Willie Ripia: 'I've prepared myself as best as I can and I
guess we'll just see how we go when you guys are watching.'
At the end of a lengthy talk to the media about his
return to the rugby fold from his gambling addiction, Willie
Ripia is asked whether New Zealand Maori coaches Jamie Joseph
and Daryl Gibson have taken a risk in selecting him.
It is, after all, quite a return for Ripia and quite a leap
of faith from Joseph and Gibson.
Having quit the Western Force Super Rugby team in Perth
earlier in the year after allegedly stealing from his
teammates to fund an out-of-control gambling habit, Ripia's
life was in turmoil.
The 27-year-old returned to the family home in Rotorua, a
welcome place of refuge after the isolation of Western
Australia, and wasn't sure whether he wanted to play sport at
the top level again.
He had taken the first step in acknowledging he had a problem
but Ripia questioned whether the pressure and spotlight would
be a good idea so soon after reaching rock bottom.
After a while he got the urge to put on the boots, but wasn't
required for Bay of Plenty in the ITM Cup; instead he played
for the province's development team - a former professional
player training at the end of the day with guys who had just
put in a shift at the office or factory, an experience he
calls "humbling" and which sparked his desire to aim for the
Now, he has been called up for the New Zealand Maori, a proud
team which will tomorrow leave for the United Kingdom and
three matches in a little over a week against Leicester
Tigers, a Championship Select XV and Canada.
He also happens to be the only specialist first-five in the
So, a risky call? Absolutely, says Ripia.
"Definitely, mate, they've definitely taken a risk. I guess
if you take in what happened, it's real high risk.
"They've spoken to me about that and I guess we've had a talk
about how they can help me progress and help the team and my
"It's a definite risk, I understand that. I knew that when
they made the call. I did a bit of work before I got here so
I've prepared myself as best as I can and I guess we'll just
see how we go when you guys are watching."
Ripia knows more than just the media will be watching - he is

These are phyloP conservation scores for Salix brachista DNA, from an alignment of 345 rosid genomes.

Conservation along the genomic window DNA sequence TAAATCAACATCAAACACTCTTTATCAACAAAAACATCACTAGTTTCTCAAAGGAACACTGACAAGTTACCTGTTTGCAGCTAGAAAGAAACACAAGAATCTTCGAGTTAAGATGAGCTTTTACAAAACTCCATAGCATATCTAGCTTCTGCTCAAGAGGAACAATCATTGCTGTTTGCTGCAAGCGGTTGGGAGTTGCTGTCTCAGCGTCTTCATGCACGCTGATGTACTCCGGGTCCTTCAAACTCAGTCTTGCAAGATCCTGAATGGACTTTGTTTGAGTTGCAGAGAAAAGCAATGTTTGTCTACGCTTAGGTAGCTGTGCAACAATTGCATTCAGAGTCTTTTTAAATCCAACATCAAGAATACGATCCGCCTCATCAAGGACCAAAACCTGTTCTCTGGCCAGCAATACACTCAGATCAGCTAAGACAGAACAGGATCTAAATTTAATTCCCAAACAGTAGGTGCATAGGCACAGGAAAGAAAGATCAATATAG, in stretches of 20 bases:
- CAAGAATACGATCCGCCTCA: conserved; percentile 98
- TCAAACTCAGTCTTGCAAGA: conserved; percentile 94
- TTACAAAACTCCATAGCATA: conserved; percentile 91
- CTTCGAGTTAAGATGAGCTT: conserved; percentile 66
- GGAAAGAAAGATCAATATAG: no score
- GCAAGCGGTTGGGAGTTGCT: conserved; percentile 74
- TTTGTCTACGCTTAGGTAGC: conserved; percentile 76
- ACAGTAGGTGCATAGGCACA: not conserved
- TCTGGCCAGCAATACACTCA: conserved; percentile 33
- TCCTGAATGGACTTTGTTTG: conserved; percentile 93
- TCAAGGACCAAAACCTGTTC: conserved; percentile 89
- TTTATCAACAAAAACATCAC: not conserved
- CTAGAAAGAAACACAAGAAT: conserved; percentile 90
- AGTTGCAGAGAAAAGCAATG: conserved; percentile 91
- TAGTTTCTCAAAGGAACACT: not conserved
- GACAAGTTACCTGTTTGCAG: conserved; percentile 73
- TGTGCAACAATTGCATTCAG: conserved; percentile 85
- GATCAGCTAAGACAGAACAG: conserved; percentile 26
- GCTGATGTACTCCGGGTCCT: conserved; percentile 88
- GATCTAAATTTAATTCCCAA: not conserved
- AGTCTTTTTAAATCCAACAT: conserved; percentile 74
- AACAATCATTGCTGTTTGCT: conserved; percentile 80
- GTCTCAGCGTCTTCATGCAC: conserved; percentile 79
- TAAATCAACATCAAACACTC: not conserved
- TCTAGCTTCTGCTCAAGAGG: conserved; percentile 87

aware his every move will be scrutinised by the public, some
of whom will "want to throw some shots at me" - but so far he
hasn't put a foot wrong after being given what he considers a
On Saturday when the team assembled in Auckland he felt he
had to address the group about his issues - without any
prompting from the coaches.
"For me it was daunting. I had to address the team. You never
want to be in a team or an environment where you are treated
differently, [where] people have to think about what they say
or how they say it or where they go. I had to say I don't
want to be that person. I have to earn that trust because
trust is huge.
"That was part of my process of stepping up and confronting
Ripia doesn't like to go into details about his final days in
Perth, but says his gambling problem started as soon as he
became a professional rugby player.
He made his Waikato debut in 2005 before joining the
Highlanders for a season but spent most of his Super Rugby
career at the Hurricanes before a move to the Force last
"It was tough over there. I went by myself. You start early,
punting, and you finish late. I isolated myself, I didn't put
myself amongst people, which is huge. I wanted to be alone so
I would have no one to talk to or no one to question how I
was doing things."
Ripia hopes the Maori tour will give his rehabilitation real
impetus and, realises he has a chance to showcase himself to
European clubs. He says it's too early to say what his plans
are. Staying in New Zealand and fighting for a Super Rugby
contract is a possibility.
His gambling of choice was horse racing. And no, it hasn't
escaped him that he is leaving for his shot at redemption on
Melbourne Cup day, one of the biggest betting days of the
year in Australasia.
"It's quite fitting that we're training through most of the
day," he says.
At the time of the big race he will be with his teammates on
Orakei Marae in Auckland for an official farewell - one, he
hopes, also represents a fresh start.